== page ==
Hello. I got it into my head that I wanted lobster for dinner. The lobster is expensive, but neither is the chicken from the farm where they teach poultry Pilates. I hadn’t eaten lobster for a very long time. I thought it was worth it.
But I didn’t want to make it a nightmare. The goal was not to recreate a dinner party on the shore somewhere, me in a bib opening shells at the table, sucking legs, rolling corn cobs in the juices on my plate. I wanted the elegance of the restaurant, the candlelight, the succulent, buttery meat.
Enter David Tanis, with his Lazy Lobster recipe (above), a delicious dinner for two (though you can easily scale it up or down) that offers pieces of hot lobster swimming in butter, requiring no peeling at table. You can steam the lobsters in the morning before work, then put everything together in the evening – a quick job followed by dinner with sparkling wine.
No lobster where you are staying? Gabrielle Hamilton’s Crab Toast offers a similar vibe (with even more ease, since you can buy pre-picked crab at the store). Just like the monkfish with caper butter from Florence Manufacturer.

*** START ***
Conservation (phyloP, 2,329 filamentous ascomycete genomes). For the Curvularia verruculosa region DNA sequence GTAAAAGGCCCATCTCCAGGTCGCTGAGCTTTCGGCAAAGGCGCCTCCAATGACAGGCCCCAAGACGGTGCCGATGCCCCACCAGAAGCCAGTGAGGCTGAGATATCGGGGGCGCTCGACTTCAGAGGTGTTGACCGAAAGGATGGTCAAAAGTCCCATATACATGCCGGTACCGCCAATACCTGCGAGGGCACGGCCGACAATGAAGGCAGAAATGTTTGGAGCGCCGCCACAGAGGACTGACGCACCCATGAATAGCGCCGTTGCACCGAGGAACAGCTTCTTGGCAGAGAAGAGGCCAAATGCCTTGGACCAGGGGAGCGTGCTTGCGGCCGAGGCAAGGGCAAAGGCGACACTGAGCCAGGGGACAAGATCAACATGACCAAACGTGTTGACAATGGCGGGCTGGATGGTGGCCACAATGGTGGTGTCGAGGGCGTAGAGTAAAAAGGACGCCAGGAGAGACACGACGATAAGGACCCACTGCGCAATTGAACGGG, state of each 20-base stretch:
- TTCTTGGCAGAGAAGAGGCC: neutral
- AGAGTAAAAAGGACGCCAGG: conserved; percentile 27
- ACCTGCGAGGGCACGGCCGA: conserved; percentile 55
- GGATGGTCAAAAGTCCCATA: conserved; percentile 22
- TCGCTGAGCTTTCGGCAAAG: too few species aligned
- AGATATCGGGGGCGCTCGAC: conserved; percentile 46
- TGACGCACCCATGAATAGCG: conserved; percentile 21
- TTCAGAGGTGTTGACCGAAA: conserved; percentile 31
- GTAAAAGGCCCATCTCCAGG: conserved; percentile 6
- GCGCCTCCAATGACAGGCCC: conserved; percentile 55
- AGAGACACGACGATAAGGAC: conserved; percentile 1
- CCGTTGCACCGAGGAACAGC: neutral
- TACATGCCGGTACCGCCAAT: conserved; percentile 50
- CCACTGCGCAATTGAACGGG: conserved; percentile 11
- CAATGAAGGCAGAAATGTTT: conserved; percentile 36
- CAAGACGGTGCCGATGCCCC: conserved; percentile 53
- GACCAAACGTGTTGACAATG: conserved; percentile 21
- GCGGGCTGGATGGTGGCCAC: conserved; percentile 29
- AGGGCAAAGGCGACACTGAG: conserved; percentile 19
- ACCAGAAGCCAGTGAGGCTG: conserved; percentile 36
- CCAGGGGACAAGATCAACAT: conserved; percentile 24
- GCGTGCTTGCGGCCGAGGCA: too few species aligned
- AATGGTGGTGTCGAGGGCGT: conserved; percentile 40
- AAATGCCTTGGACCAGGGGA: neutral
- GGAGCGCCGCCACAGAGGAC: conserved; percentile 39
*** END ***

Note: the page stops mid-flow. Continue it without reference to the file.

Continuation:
Or you could go in a completely different direction: beans and garlic toast in broth; tasty oatmeal with greens and yogurt; egg mayonnaise. (I made the latter at work, with hard-boiled eggs from the cafeteria, a packet of mayonnaise, and a pinch of salt and black pepper.)
You might want to try Melissa Clark’s latest, before Passover. It’s a pomegranate rice and onion bake that’s an easy riff on a dish of stuffed onions from Israeli-born chef Shimi Aaron, famous for his babkas.
And if none of that sounds good to you, consider Quick Chicken and Meatballs, Roasted Sausage with Raisins and Onions, or Sesame Tofu with Coconut Spinach Vinaigrette.
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There, we are far from hoe cakes and baba ghanouj, but I was intrigued by Lauren Collins’ article in The New Yorker, on the outcome of a French expert on serial killers, defeated by his fans, ” connoisseurs of the self-valorizing lie”. .”
I’m deep into the second season of “Top Boy” on Netflix (which is really the fourth, if you count “Top Boy: Summerhouse”) and I hope you’ll join me.
Here is Elizabeth Rasich’s short story, “A Mother in the Hand,” from Hayden’s Ferry Review.
Finally, lovers of the New York food scene won’t want to miss this virtual event on Friday, April 8 at 1 p.m. from the Bronx Desus Nice on her favorite spots and will answer your restaurant questions with Priya Krishna. Times news subscribers can RSVP here. See you Friday.